Here’s the thing. Granite is pretty cool. You heard? It is a tough surface, easy to clean, an infinite number of color patterns, plus granite carries with it this feeling of royalty. This last point might be the lever for most people. No other material, for any other part of the home, has this ready-made entrance to society’s upper crust like granite counters. It’s easy to understand why homeowners for the last ten years have been over-spending on countertops: granite is your ticket to the ball.
So many houses all over the country have granite counters, even without the rest of the kitchen or bathroom to match. Granite is the flat screen TV of home countertops. We all got ‘em.
Granite Counters Part of a Societal Shift
Wes Benteen, Kris Kristofferson’s character in Silver City, said this:
People want to back a winner. They need to feel a part of something bigger than they are. They used to advertise the quality of a product—tastes great, whitens your teeth, shaves close, rides like a dream. Now what do they push? America’s number one soft drink. Best-selling mid-sized utility vehicle. It isn’t “buy the product.” It’s “Join the club.” You make people feel part of a winner, they’ll follow you anywhere.
Maybe this is why it’s fine for everyone to wear Crocs, don aviator sunshades, eat at Chilis, watch “American Idol”, and have granite counters. Because not having these things is like admitting that 1) you don’t know what’s cool and 2) you can’t afford it. 15 years ago, when you saw a Lexus, it turned your head. If you had a Lexus, you had arrived. They were the cool.
Lexus is no longer the pinnacle of vehicle luxury that it once was. How can it be? There are too many of them. Maybe Lexus is fine that their product is no longer actually the epitome of class, because with their leasing program and their ubiquity, they are likely swimming in a vault of money like Scrooge McDuck.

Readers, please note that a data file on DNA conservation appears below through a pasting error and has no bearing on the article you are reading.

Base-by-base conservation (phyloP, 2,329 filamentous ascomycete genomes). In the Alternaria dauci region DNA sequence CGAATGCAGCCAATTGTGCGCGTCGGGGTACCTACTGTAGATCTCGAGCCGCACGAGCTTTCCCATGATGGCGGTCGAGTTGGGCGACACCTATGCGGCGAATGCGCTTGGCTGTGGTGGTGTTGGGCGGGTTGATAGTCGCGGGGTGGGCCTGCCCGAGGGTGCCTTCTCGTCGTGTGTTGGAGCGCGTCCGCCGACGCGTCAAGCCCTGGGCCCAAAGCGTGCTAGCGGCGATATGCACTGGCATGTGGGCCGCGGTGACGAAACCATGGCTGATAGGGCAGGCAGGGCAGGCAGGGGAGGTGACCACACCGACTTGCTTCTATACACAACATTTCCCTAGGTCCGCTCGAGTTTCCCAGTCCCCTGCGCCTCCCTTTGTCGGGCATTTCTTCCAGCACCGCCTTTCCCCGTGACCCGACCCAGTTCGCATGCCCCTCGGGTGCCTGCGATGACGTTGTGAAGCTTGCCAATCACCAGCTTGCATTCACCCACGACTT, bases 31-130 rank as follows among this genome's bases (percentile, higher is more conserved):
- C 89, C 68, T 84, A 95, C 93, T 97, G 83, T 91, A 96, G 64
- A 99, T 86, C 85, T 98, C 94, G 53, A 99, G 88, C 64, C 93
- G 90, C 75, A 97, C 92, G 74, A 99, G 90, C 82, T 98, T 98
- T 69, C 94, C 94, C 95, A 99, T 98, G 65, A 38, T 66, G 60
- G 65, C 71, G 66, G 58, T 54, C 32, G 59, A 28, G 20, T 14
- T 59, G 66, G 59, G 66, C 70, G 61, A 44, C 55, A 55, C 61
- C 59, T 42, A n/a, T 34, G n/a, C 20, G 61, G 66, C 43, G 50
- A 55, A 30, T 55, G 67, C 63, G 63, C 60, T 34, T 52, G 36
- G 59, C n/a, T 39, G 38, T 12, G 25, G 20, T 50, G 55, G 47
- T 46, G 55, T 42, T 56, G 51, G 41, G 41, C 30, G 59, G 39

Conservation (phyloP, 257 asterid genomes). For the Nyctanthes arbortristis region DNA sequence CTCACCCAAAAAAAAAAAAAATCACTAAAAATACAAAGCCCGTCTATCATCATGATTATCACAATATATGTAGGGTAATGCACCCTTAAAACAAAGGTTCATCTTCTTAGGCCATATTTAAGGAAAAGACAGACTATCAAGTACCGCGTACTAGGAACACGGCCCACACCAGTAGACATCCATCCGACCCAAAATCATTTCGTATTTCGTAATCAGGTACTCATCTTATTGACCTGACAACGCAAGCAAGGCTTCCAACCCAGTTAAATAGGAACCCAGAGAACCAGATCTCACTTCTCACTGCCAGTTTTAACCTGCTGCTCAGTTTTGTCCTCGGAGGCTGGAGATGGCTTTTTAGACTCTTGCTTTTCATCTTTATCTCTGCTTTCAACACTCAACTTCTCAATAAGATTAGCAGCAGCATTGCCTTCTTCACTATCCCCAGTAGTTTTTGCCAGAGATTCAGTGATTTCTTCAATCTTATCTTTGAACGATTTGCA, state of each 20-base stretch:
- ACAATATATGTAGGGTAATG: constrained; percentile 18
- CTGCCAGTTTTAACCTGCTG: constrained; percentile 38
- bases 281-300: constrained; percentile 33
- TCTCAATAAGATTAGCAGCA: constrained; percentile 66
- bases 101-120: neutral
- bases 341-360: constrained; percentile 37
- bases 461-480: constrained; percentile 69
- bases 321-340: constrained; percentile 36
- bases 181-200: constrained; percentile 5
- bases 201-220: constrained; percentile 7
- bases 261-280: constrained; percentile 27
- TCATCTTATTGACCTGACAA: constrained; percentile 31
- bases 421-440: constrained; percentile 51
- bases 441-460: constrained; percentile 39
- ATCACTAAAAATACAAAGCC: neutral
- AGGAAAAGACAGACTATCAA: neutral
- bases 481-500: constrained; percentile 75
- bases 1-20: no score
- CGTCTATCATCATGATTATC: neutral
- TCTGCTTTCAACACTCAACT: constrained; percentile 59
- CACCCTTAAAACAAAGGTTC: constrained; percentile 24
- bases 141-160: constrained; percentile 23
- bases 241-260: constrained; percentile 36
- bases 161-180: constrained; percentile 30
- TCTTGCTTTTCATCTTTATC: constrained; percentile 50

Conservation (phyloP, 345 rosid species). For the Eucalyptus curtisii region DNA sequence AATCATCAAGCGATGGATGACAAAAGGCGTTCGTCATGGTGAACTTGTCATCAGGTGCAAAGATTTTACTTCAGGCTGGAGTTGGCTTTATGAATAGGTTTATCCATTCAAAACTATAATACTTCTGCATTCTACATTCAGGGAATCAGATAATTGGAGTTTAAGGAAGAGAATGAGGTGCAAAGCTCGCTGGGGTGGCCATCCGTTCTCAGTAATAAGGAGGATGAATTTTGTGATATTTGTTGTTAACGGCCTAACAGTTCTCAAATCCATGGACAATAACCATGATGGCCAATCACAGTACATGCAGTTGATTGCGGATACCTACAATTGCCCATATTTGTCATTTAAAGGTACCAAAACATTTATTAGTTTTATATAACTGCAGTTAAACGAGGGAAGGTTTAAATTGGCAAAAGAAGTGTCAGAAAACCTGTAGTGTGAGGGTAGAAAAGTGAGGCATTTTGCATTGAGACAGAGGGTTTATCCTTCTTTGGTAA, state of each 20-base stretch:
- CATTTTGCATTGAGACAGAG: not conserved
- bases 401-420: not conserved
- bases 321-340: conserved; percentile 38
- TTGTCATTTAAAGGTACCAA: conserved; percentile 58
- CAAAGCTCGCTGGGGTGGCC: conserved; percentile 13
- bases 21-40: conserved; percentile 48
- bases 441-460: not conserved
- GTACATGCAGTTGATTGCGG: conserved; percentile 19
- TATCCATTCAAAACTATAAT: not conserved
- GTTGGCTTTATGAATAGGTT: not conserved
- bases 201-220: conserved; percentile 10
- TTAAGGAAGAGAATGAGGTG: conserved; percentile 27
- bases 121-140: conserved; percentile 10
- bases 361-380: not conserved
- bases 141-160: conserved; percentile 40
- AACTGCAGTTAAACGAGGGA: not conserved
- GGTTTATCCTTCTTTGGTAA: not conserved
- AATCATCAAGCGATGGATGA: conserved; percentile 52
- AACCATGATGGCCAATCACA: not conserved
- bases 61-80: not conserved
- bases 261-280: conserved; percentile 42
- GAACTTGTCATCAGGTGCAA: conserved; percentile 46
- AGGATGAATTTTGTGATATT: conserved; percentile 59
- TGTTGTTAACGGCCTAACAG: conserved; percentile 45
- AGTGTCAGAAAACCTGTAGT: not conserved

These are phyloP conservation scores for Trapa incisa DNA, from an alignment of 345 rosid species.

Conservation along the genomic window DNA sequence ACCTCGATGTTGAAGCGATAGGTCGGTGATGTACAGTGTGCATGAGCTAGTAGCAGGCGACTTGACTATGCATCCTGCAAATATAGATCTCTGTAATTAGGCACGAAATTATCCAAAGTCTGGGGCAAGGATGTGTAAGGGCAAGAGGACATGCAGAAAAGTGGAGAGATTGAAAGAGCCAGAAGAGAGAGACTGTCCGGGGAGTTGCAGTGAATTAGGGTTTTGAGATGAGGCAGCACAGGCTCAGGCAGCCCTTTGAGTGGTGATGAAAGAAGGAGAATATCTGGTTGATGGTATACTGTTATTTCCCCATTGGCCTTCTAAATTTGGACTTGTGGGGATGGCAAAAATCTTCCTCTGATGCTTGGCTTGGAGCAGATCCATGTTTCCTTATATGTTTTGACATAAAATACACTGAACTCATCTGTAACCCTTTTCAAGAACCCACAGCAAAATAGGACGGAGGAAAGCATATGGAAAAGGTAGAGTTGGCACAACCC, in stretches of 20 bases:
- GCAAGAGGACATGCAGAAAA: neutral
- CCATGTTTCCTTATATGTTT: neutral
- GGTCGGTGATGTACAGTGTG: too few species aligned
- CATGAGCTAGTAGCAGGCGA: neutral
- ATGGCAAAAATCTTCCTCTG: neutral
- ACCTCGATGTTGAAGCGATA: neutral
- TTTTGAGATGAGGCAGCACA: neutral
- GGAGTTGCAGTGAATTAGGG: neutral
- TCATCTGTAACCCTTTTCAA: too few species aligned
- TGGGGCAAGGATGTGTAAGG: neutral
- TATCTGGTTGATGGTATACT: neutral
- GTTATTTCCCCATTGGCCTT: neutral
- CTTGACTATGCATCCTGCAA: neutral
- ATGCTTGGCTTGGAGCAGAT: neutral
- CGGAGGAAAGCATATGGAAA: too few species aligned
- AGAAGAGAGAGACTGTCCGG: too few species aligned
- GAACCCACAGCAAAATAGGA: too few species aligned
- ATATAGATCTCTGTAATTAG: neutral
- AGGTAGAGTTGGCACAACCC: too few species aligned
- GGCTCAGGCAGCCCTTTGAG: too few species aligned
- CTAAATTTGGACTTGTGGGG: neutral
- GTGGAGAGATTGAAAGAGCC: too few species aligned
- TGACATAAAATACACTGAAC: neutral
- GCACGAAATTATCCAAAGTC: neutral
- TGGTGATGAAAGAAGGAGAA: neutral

So for the last several years, the barrier to get the products, materials, and possessions of the upper class has been lowered, either by the promiscuity of credit cards or refusal to save or lack of tithing at church. Who knows. I’m not sure about the components of the complexity, but I am sure that we’re about to tap out with granite.
Shag Carpeting, Split-Level Houses, Wood Paneling, Carpeting over Wood…
All the horrible home design ideas from the 70s that were so popular and universal are laughable today. Shag carpeting is so silly that it hasn’t even been allowed to be retro. And back then shag was the rage. It was the best thing there had ever been or ever would be. Remember in the 50s & 60s when it was considered low class not to have this new trend called carpet? So everyone carpeted over their wood floors. Now we’re back to wood floors being sweet again. Hopefully, you are connecting the dots here…
We’ve had a good run, and it’s been great that we’ve all been able to be impressed with ourselves because we could not only afford the coolest countertop trends, but also we knew what it was. But now we all have granite, just like we all used to have laminate (Formica) counters. It’s tough to see granite as a flavor of the month, as this era’s laminate, because we haven’t yet been able to predict what is coming next. How can granite be replaced if there’s no known replacement?
Concrete counters have been trying. Actually, they have been trying really hard over the last three years. Concrete will get more popular than now, but it won’t go wild. It is tightly tied to a modern style, which just doesn’t fit that many Americans’ tastes.
I imagine quartz-based hybrid products like Silestone or Zodiaq will get a lot of pickup as a safe transition away from granite. Head-to-head, quartz has some serious benefits over granite. But ultimately, I think there is a green option that will come on like wildfire here in the next three years or so. Homeowners are ready for something new. They just haven’t seen new yet. For the next little while, concrete and quartz are going to have their day.
Soon all of our kitchens and baths are going to be covered in granite, which is kind of scary. Clearly this serves right now perfectly. Though I can just hear the next generation of homebuyers seeing granite and dismissing it, like we do today with track lighting, and thinking… “That’s so tacky. It’ll have to go.”